Weekend Getaways: The Perfect Beach House

Which beaches are least crowded? Most family-friendly? Best for nightlife? There’s a good beach for everyone—here’s our guide, plus how to still find a nice house to rent.

Christine Koubek ( has written for the Washington Post, Miami Herald, Modern Bride, and

Looking to sink your toes in at a new beach rental this summer, but still haven’t rented a house? Although many prime rentals are taken, you can still find good choices.

Here’s an overview of Mid-Atlantic beach towns—and how to find rentals.

Outer Banks, North Carolina

(north beaches)

Best for: Families or groups looking for a castle near the sand.

In Carova, Corolla, Duck, and Southern Shores, you’ll find unspoiled and uncrowded beaches, opulent homes, and little commercial development. Rental homes are big, offering an average of five bedrooms plus amenities like home theaters, pool tables, putting greens, and swimming pools.

Where to rent: For remoteness—and proximity to the shore’s fabled wild horses—head to Carova, accessible via four-wheel drive. Slightly south is Corolla, where the community of Corolla Light offers oceanfront pools, an indoor lap pool, a putting green, and entertainment from live bands to beach Olympics. Corolla’s Pine Island community, across from the Pine Island Audubon Sanctuary, has tennis, basketball, and an oceanfront pool.

If you golf, check out the gated Currituck Club neighborhood, with its Rees Jones course. The Hamptonesque town of Duck offers fine dining, soundfront water sports, and winding paths that take you by foot or bike to boutiques and restaurants.

Weekly rentals on a five-bedroom range from $3,495 to more than $7,000.

Best bets for rentals: Carolina Designs Realty (800-368-3825; has an easy-to-navigate Web site that lets you view floor plans and photos for rentals from Corolla to Nags Head. Twiddy & Company (866-457-1190; represents more than 700 vacation homes in Duck, Corolla, and Carova. Both provide linens and starter supplies.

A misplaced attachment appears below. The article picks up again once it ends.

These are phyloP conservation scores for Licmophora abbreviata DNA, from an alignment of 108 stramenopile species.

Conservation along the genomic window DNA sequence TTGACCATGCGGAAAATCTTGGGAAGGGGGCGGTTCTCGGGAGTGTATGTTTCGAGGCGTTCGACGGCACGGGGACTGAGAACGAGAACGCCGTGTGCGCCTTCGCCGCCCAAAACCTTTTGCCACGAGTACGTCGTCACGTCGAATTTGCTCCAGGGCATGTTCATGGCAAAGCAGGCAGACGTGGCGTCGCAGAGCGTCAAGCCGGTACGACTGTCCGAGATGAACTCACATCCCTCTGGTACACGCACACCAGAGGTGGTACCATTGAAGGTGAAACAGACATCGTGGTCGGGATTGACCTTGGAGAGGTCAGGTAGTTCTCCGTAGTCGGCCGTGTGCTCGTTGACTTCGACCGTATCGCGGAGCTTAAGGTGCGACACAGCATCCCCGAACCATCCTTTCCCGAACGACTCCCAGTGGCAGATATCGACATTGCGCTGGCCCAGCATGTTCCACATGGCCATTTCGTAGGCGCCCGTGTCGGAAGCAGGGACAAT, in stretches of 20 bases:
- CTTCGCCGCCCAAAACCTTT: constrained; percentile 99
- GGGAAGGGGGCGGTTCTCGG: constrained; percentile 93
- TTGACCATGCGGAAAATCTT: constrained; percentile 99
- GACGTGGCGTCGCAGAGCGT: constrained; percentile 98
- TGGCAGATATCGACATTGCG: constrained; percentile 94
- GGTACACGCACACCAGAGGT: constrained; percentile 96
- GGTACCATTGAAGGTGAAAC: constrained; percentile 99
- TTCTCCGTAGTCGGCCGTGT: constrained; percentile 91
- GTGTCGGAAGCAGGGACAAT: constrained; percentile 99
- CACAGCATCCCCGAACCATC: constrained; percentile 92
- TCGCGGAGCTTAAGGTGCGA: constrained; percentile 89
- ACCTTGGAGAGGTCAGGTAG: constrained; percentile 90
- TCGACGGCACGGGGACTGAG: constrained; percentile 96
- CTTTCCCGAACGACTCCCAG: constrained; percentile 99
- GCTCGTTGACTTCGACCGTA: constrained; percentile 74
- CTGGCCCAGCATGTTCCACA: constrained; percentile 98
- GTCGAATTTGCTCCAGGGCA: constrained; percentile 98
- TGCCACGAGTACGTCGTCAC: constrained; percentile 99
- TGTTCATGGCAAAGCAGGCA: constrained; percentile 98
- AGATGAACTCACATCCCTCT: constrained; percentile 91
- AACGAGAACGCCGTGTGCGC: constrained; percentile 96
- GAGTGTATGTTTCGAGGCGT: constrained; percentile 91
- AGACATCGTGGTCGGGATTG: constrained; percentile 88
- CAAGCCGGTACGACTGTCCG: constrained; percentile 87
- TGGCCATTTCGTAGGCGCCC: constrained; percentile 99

Shore things: Climb the Currituck Lighthouse for panoramic views. Pedal the Wright Brothers Bikeway, which stretches from Sanderling to South Nags Head; the path is a mix of wide paved shoulders, bike path, and quiet streets.

Eating out: For sunset views, head to longtime favorite the Blue Point in Duck, scheduled to reopen with more soundside seating on Memorial Day weekend. Meridian 42, in Kitty Hawk, is the place for coastal Mediterranean fare. Celebrate a special occasion with French-inspired food and a great view at the Left Bank, in the Sanderling Resort and Spa in Duck.

For more information: Outer Banks of North Carolina Visitors Bureau, 877-629-4386 or

Outer Banks

(middle beaches and Hatteras)

Best for: Those who want more commercial entertainment along with those nice beaches and homes.

Kitty Hawk, Kill Devil Hills, and Nags Head offer rental prices typically 10 percent lower than a comparable home in Duck. Hatteras Island is a nature lover’s paradise—most of the land is owned by the National Park Service. Visitors can surf, fish, kayak, and go on guided bird walks.

Where to rent: Kitty Hawk, Kill Devil Hills, and northern Nags Head have shops, restaurants, mini golf, and go-cart raceways, whereas south Nags Head is mostly residential and backs up to parkland. Accommodations range from cottages to luxury homes with pools and hot tubs. The Village at Nags Head offers an oceanfront pool and golf. The Estates at Hatteras Island Resort is a new community of luxury homes in the fishing village of Rodanthe.

Five-bedroom homes rent for $3,295 to more than $4,000 a week.

Best bets for rentals: Sun Realty (800-334-4745; is the only company that covers the entire Outer Banks; a large selection of condos and homes includes mini weeks. Its Web site provides a great overview of each town. Midgett Realty (800-527-2903; is one of Hatteras Island’s oldest family-owned businesses. Joe Lamb Jr. & Associates (800-552-6257; rents two-bedroom condos up to ten-bedroom oceanfront homes, most in Nags Head and Southern Shores.

Shore things: Tour the Cape Hatteras Lighthouse, the tallest brick lighthouse in the nation. Look for more than 350 species of birds at Nags Head Woods Ecological Preserve. See the highest sand dune on the East Coast at Jockey’s Ridge State Park, with peaks more than 90 feet tall.

Eating out: For casual fare and seafood, head to Sam & Omie’s in Nags Head, a favorite of local fishermen. In the mood for steak? Try JK’s in Kill Devil Hills. Colington Café is a romantic spot off the beaten path in Kill Devil Hills.

For more information: Outer Banks of North Carolina Visitors Bureau, 877-629-4386 or

Ocean City, Maryland

Best for: Vacationers who like Americana and boardwalks—and who don’t mind crowds. This skinny ten-mile stretch of beach packs in the people as well as the fun. High-rises hovering over the beach offer affordable oceanfront views for all.